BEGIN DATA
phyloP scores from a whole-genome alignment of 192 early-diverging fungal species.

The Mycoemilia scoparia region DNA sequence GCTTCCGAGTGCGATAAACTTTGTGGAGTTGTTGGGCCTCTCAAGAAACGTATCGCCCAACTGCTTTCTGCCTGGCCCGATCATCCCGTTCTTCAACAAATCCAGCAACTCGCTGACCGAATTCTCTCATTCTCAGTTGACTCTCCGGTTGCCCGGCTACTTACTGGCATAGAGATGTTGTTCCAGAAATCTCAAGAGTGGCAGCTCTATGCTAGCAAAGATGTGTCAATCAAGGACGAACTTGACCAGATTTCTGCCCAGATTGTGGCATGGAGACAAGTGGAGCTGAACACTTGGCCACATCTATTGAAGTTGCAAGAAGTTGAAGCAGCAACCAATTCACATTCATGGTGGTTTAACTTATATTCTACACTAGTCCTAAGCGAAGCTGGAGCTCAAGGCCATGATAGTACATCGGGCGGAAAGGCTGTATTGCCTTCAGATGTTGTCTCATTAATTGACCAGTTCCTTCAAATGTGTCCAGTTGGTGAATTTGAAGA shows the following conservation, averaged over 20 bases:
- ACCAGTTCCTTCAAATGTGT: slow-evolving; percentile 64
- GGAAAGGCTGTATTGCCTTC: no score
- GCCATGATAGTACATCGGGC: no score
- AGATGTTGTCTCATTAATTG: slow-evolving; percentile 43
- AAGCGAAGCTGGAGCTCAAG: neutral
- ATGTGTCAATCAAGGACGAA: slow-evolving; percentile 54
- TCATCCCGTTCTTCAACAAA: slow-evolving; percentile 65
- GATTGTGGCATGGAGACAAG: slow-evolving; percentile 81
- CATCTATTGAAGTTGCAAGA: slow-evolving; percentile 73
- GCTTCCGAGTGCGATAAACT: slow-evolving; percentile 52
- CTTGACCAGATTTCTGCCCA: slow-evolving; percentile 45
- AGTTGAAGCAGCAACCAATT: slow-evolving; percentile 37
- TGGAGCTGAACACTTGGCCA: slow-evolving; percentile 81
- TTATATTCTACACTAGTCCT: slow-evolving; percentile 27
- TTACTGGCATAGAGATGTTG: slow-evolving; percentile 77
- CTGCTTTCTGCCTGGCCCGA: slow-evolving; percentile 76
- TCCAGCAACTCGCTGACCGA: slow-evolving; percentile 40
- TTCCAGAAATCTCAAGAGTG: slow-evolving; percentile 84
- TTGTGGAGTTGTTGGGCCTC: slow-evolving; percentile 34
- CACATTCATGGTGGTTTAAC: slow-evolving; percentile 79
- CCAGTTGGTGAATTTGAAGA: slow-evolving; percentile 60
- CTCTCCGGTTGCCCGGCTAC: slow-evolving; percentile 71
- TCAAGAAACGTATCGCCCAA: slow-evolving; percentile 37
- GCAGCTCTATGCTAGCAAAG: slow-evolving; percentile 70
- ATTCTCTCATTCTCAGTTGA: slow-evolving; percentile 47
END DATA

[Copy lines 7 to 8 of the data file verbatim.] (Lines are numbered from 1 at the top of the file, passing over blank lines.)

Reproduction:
- AAGCGAAGCTGGAGCTCAAG: neutral
- ATGTGTCAATCAAGGACGAA: slow-evolving; percentile 54